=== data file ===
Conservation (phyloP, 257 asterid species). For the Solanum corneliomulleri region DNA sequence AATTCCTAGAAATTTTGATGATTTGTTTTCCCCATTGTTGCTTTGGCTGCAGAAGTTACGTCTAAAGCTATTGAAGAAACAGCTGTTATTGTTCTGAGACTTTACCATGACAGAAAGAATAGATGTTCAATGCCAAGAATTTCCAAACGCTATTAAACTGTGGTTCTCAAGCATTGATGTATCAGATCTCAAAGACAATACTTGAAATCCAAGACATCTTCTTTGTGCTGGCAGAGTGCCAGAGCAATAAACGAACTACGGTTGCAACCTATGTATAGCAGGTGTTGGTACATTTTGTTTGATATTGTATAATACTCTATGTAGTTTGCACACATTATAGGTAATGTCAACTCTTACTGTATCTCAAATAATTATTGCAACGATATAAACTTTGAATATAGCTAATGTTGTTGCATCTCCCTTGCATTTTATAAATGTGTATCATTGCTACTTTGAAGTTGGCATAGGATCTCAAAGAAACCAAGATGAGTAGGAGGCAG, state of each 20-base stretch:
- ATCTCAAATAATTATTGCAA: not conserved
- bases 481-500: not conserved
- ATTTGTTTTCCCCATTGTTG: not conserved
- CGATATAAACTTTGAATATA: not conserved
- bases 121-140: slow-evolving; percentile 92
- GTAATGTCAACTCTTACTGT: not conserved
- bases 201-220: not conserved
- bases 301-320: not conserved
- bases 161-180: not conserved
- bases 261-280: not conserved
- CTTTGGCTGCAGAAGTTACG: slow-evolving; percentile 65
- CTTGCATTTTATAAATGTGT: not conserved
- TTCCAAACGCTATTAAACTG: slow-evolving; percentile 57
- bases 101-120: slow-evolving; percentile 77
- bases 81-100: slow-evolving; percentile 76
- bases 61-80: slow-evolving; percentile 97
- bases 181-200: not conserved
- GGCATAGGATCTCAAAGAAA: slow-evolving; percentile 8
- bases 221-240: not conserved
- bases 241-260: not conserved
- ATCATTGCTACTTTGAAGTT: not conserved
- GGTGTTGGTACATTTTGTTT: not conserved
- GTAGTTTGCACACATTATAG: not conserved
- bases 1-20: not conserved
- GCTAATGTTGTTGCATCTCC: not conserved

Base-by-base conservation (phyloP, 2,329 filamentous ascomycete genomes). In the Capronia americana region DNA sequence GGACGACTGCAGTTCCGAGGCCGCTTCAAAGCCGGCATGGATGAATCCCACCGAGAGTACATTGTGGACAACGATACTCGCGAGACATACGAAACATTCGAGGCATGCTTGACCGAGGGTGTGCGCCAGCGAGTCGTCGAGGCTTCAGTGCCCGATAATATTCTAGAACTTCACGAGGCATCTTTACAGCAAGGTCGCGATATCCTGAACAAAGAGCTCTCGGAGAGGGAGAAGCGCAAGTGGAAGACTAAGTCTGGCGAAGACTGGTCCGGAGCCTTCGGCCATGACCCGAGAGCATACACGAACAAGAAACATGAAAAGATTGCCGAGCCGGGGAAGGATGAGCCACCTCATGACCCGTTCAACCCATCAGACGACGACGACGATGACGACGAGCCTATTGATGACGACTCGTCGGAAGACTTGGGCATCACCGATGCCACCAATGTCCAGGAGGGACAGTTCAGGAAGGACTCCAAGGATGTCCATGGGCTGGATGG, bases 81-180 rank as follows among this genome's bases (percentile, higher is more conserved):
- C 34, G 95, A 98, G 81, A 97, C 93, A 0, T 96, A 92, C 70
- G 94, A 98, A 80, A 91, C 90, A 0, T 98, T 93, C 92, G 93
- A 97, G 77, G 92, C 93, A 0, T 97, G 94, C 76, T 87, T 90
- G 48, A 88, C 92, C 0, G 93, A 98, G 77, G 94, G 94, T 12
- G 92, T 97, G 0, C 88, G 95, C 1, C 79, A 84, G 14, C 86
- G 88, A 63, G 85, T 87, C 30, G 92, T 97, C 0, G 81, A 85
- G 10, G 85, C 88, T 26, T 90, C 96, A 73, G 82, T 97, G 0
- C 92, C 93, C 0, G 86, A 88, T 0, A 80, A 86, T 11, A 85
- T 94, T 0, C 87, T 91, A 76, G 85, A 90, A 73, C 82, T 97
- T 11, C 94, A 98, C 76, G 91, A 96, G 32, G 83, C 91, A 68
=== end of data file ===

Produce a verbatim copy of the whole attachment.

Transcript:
Conservation (phyloP, 257 asterid species). For the Solanum corneliomulleri region DNA sequence AATTCCTAGAAATTTTGATGATTTGTTTTCCCCATTGTTGCTTTGGCTGCAGAAGTTACGTCTAAAGCTATTGAAGAAACAGCTGTTATTGTTCTGAGACTTTACCATGACAGAAAGAATAGATGTTCAATGCCAAGAATTTCCAAACGCTATTAAACTGTGGTTCTCAAGCATTGATGTATCAGATCTCAAAGACAATACTTGAAATCCAAGACATCTTCTTTGTGCTGGCAGAGTGCCAGAGCAATAAACGAACTACGGTTGCAACCTATGTATAGCAGGTGTTGGTACATTTTGTTTGATATTGTATAATACTCTATGTAGTTTGCACACATTATAGGTAATGTCAACTCTTACTGTATCTCAAATAATTATTGCAACGATATAAACTTTGAATATAGCTAATGTTGTTGCATCTCCCTTGCATTTTATAAATGTGTATCATTGCTACTTTGAAGTTGGCATAGGATCTCAAAGAAACCAAGATGAGTAGGAGGCAG, state of each 20-base stretch:
- ATCTCAAATAATTATTGCAA: not conserved
- bases 481-500: not conserved
- ATTTGTTTTCCCCATTGTTG: not conserved
- CGATATAAACTTTGAATATA: not conserved
- bases 121-140: slow-evolving; percentile 92
- GTAATGTCAACTCTTACTGT: not conserved
- bases 201-220: not conserved
- bases 301-320: not conserved
- bases 161-180: not conserved
- bases 261-280: not conserved
- CTTTGGCTGCAGAAGTTACG: slow-evolving; percentile 65
- CTTGCATTTTATAAATGTGT: not conserved
- TTCCAAACGCTATTAAACTG: slow-evolving; percentile 57
- bases 101-120: slow-evolving; percentile 77
- bases 81-100: slow-evolving; percentile 76
- bases 61-80: slow-evolving; percentile 97
- bases 181-200: not conserved
- GGCATAGGATCTCAAAGAAA: slow-evolving; percentile 8
- bases 221-240: not conserved
- bases 241-260: not conserved
- ATCATTGCTACTTTGAAGTT: not conserved
- GGTGTTGGTACATTTTGTTT: not conserved
- GTAGTTTGCACACATTATAG: not conserved
- bases 1-20: not conserved
- GCTAATGTTGTTGCATCTCC: not conserved

Base-by-base conservation (phyloP, 2,329 filamentous ascomycete genomes). In the Capronia americana region DNA sequence GGACGACTGCAGTTCCGAGGCCGCTTCAAAGCCGGCATGGATGAATCCCACCGAGAGTACATTGTGGACAACGATACTCGCGAGACATACGAAACATTCGAGGCATGCTTGACCGAGGGTGTGCGCCAGCGAGTCGTCGAGGCTTCAGTGCCCGATAATATTCTAGAACTTCACGAGGCATCTTTACAGCAAGGTCGCGATATCCTGAACAAAGAGCTCTCGGAGAGGGAGAAGCGCAAGTGGAAGACTAAGTCTGGCGAAGACTGGTCCGGAGCCTTCGGCCATGACCCGAGAGCATACACGAACAAGAAACATGAAAAGATTGCCGAGCCGGGGAAGGATGAGCCACCTCATGACCCGTTCAACCCATCAGACGACGACGACGATGACGACGAGCCTATTGATGACGACTCGTCGGAAGACTTGGGCATCACCGATGCCACCAATGTCCAGGAGGGACAGTTCAGGAAGGACTCCAAGGATGTCCATGGGCTGGATGG, bases 81-180 rank as follows among this genome's bases (percentile, higher is more conserved):
- C 34, G 95, A 98, G 81, A 97, C 93, A 0, T 96, A 92, C 70
- G 94, A 98, A 80, A 91, C 90, A 0, T 98, T 93, C 92, G 93
- A 97, G 77, G 92, C 93, A 0, T 97, G 94, C 76, T 87, T 90
- G 48, A 88, C 92, C 0, G 93, A 98, G 77, G 94, G 94, T 12
- G 92, T 97, G 0, C 88, G 95, C 1, C 79, A 84, G 14, C 86
- G 88, A 63, G 85, T 87, C 30, G 92, T 97, C 0, G 81, A 85
- G 10, G 85, C 88, T 26, T 90, C 96, A 73, G 82, T 97, G 0
- C 92, C 93, C 0, G 86, A 88, T 0, A 80, A 86, T 11, A 85
- T 94, T 0, C 87, T 91, A 76, G 85, A 90, A 73, C 82, T 97
- T 11, C 94, A 98, C 76, G 91, A 96, G 32, G 83, C 91, A 68